Data can be a powerful tool for gaining broader organizational support. Many executives discussed how their organizations or physicians had never looked at their data by race before simply because they had never been asked to. By looking at their data in new ways, many described the experience as eye-opening. Data that demonstrates how patient outcomes differ by race can demonstrate the importance of addressing health equity. Data can also show where well-intentioned efforts are falling short. For example:
• One health system executive used data to show that Black mothers and infants had a mortality rate that was three times higher than other races. This information was presented to the board/CEO and used to create a clear baseline. The organization set a goal to reduce it by a certain percentage.
• Another health system executive said doctors pride themselves on being inclusive and sensitive to health equity. However, the data showed that Black women were far less likely than white women to receive mammograms. One doctor was puzzled because she treated all patients the same—by giving them the same reminder to get an annual mammogram. “That’s the problem,” the executive said. “For someone who have never had a mammogram, a reminder might not work. They might need a discussion on the importance of mammograms and help with identifying where to get one that is convenient. Different patients need different messaging.”
In both cases, data paved the way for tactical and impactful discussions for improving inequities.
Many executives also discussed the difficulty of developing scorecards specific to their communities and in measuring long-term initiatives. Although, there is a lot of academic research and data on health inequities and clinical data, one executive said she had no publicly available template for building her initiatives around business metrics. Although every community has unique needs, many health care organizations face common challenges such as chronic-condition disparities or consider common approaches such as investment in the drivers of health. A lack of transparency among health organizations can stall progress if each organization has to learn through trial and error versus learning from one another.
In addition to collecting and measuring data, many executives said it is helpful to hear real-life examples from people who have experienced inequity and discrimination. Executives discussed sharing these stories with their leaders. For example, one employee recalled how a patient recoiled when they tried to give them a vaccine, because the patient didn’t want a Black man to touch them. A nurse explained that she changed her name on a resume because it was “too Black” sounding. Once she changed it, she had an influx of job offers.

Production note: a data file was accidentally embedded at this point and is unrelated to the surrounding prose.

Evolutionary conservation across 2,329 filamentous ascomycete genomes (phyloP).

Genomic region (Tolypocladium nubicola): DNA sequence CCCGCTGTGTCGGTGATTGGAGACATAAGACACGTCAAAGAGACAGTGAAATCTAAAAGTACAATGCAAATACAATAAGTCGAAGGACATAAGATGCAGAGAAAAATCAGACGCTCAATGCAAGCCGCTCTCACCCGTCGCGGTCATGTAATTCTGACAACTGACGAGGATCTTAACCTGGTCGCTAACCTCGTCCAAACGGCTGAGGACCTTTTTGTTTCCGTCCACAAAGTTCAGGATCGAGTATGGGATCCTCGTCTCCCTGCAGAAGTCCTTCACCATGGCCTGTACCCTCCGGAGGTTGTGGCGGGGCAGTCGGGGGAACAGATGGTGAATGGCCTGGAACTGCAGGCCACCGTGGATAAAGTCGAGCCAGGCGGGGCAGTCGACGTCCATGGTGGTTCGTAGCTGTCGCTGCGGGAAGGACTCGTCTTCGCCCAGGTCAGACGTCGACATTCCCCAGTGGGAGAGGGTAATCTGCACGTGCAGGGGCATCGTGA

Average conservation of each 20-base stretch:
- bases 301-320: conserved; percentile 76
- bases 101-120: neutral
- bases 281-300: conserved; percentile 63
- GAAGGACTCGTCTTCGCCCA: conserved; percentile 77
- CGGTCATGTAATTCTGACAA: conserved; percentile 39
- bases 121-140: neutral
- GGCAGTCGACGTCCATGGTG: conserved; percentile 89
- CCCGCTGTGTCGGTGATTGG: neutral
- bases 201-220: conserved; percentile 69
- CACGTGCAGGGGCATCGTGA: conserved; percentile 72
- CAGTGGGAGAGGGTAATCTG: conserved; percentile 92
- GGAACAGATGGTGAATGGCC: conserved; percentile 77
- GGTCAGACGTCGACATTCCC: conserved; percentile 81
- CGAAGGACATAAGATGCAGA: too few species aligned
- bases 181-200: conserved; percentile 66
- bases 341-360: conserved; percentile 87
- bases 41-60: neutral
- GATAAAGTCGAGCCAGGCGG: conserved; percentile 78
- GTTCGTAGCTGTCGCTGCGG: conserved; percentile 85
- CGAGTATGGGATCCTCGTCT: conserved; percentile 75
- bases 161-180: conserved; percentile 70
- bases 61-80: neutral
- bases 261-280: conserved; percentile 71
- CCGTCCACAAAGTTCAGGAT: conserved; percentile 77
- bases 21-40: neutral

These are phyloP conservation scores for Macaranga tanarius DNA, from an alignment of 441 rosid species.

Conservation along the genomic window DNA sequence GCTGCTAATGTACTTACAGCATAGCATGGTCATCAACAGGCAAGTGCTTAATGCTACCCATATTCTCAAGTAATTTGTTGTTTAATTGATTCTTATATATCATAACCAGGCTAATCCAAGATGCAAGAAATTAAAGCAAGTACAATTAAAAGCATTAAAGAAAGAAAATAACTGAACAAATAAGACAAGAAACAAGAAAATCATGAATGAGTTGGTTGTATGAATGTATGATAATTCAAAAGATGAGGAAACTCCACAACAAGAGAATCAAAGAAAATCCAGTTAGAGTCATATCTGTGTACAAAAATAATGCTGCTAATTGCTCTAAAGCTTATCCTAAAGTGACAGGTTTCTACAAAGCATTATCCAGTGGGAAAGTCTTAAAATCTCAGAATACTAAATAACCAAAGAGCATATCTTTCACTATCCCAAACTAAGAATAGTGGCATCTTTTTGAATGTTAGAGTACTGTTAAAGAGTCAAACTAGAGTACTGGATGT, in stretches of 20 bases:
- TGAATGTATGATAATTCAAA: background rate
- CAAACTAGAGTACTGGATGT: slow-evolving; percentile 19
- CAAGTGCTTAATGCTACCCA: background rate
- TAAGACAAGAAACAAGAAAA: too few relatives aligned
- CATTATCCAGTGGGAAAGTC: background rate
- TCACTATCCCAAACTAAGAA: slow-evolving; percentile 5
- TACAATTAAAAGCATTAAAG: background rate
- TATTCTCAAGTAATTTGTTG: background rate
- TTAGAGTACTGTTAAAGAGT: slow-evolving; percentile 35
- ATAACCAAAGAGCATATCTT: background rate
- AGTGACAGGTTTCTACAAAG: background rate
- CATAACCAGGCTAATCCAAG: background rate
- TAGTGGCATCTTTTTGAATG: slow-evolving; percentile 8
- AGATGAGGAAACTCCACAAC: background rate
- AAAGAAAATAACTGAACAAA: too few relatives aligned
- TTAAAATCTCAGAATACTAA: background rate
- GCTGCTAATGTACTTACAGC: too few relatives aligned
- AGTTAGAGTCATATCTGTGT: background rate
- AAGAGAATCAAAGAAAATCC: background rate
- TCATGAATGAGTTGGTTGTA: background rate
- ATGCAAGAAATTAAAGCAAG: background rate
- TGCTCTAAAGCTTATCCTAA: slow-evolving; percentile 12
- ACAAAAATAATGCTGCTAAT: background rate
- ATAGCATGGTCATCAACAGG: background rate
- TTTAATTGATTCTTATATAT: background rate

“This is about leadership ... You’re not going to have the perfect construct within which to operate (as least not initially to begin with). So, you need to decide whether to get started or do you wait until it is perfect. We had to get started with good enough and not wait on perfection.”
—Chief medical officer, health plan
Health equity strategies that address multiple dimensions can be most effective and when every leader within the organization understands their role and takes action to achieve health equity. Leaders should consider the following questions across the following four dimensions:
• Organization: How can we reimagine our approach to diversity, inclusion, and belonging to advance equity among our workforce and address its unmet social needs?
• Offerings: How can our products and/or services more effectively meet the needs of our patient population across demographic groups?
• Community: How can we serve our local communities as health equity leaders?
• Ecosystem: How do we strategically amplify our positive impact through our vendors, partners, and public platform?
Achieving health equity requires leaders to deliberately design and build systems toward this purpose. Executives should recognize that it is a long journey but there are near-term opportunities that can lead to real change. Health care leaders should consider a long-term commitment—not just of dollars but also of leadership, resources, and accountability.
Amid uncertainty and change, health care stakeholders are looking for new ways to transform the journey of care. By focusing on the differentiated needs of plans and providers, our US health care practice helps clients transform uncertainty into possibility, and rapid change into lasting progress.